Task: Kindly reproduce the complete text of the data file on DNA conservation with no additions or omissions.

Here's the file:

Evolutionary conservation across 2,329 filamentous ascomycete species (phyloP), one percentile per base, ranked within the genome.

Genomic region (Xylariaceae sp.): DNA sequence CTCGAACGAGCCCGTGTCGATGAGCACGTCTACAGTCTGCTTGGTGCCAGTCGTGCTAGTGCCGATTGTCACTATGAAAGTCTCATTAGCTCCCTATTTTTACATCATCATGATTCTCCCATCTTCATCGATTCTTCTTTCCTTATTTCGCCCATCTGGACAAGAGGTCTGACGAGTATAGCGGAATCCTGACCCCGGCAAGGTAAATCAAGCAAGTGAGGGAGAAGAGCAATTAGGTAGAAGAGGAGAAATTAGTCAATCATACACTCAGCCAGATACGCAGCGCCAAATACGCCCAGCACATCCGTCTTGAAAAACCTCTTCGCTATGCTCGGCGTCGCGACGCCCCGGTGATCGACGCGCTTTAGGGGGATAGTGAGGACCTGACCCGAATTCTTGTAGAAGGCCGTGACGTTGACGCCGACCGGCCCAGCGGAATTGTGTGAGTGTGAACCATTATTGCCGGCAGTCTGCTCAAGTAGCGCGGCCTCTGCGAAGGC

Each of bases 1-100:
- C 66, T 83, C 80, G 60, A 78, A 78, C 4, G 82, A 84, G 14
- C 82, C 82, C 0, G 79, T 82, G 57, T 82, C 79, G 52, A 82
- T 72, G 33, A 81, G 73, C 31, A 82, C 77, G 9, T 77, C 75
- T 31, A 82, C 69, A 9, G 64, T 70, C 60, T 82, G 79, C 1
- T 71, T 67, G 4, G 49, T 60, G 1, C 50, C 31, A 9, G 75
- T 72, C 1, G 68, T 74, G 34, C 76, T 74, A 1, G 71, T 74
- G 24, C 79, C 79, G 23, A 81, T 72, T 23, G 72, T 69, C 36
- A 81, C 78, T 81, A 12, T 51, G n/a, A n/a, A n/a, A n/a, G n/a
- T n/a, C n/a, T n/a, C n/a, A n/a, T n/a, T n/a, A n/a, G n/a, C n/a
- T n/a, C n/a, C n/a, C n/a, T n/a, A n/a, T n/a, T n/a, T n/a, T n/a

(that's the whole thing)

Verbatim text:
Evolutionary conservation across 2,329 filamentous ascomycete species (phyloP), one percentile per base, ranked within the genome.

Genomic region (Xylariaceae sp.): DNA sequence CTCGAACGAGCCCGTGTCGATGAGCACGTCTACAGTCTGCTTGGTGCCAGTCGTGCTAGTGCCGATTGTCACTATGAAAGTCTCATTAGCTCCCTATTTTTACATCATCATGATTCTCCCATCTTCATCGATTCTTCTTTCCTTATTTCGCCCATCTGGACAAGAGGTCTGACGAGTATAGCGGAATCCTGACCCCGGCAAGGTAAATCAAGCAAGTGAGGGAGAAGAGCAATTAGGTAGAAGAGGAGAAATTAGTCAATCATACACTCAGCCAGATACGCAGCGCCAAATACGCCCAGCACATCCGTCTTGAAAAACCTCTTCGCTATGCTCGGCGTCGCGACGCCCCGGTGATCGACGCGCTTTAGGGGGATAGTGAGGACCTGACCCGAATTCTTGTAGAAGGCCGTGACGTTGACGCCGACCGGCCCAGCGGAATTGTGTGAGTGTGAACCATTATTGCCGGCAGTCTGCTCAAGTAGCGCGGCCTCTGCGAAGGC

Each of bases 1-100:
- C 66, T 83, C 80, G 60, A 78, A 78, C 4, G 82, A 84, G 14
- C 82, C 82, C 0, G 79, T 82, G 57, T 82, C 79, G 52, A 82
- T 72, G 33, A 81, G 73, C 31, A 82, C 77, G 9, T 77, C 75
- T 31, A 82, C 69, A 9, G 64, T 70, C 60, T 82, G 79, C 1
- T 71, T 67, G 4, G 49, T 60, G 1, C 50, C 31, A 9, G 75
- T 72, C 1, G 68, T 74, G 34, C 76, T 74, A 1, G 71, T 74
- G 24, C 79, C 79, G 23, A 81, T 72, T 23, G 72, T 69, C 36
- A 81, C 78, T 81, A 12, T 51, G n/a, A n/a, A n/a, A n/a, G n/a
- T n/a, C n/a, T n/a, C n/a, A n/a, T n/a, T n/a, A n/a, G n/a, C n/a
- T n/a, C n/a, C n/a, C n/a, T n/a, A n/a, T n/a, T n/a, T n/a, T n/a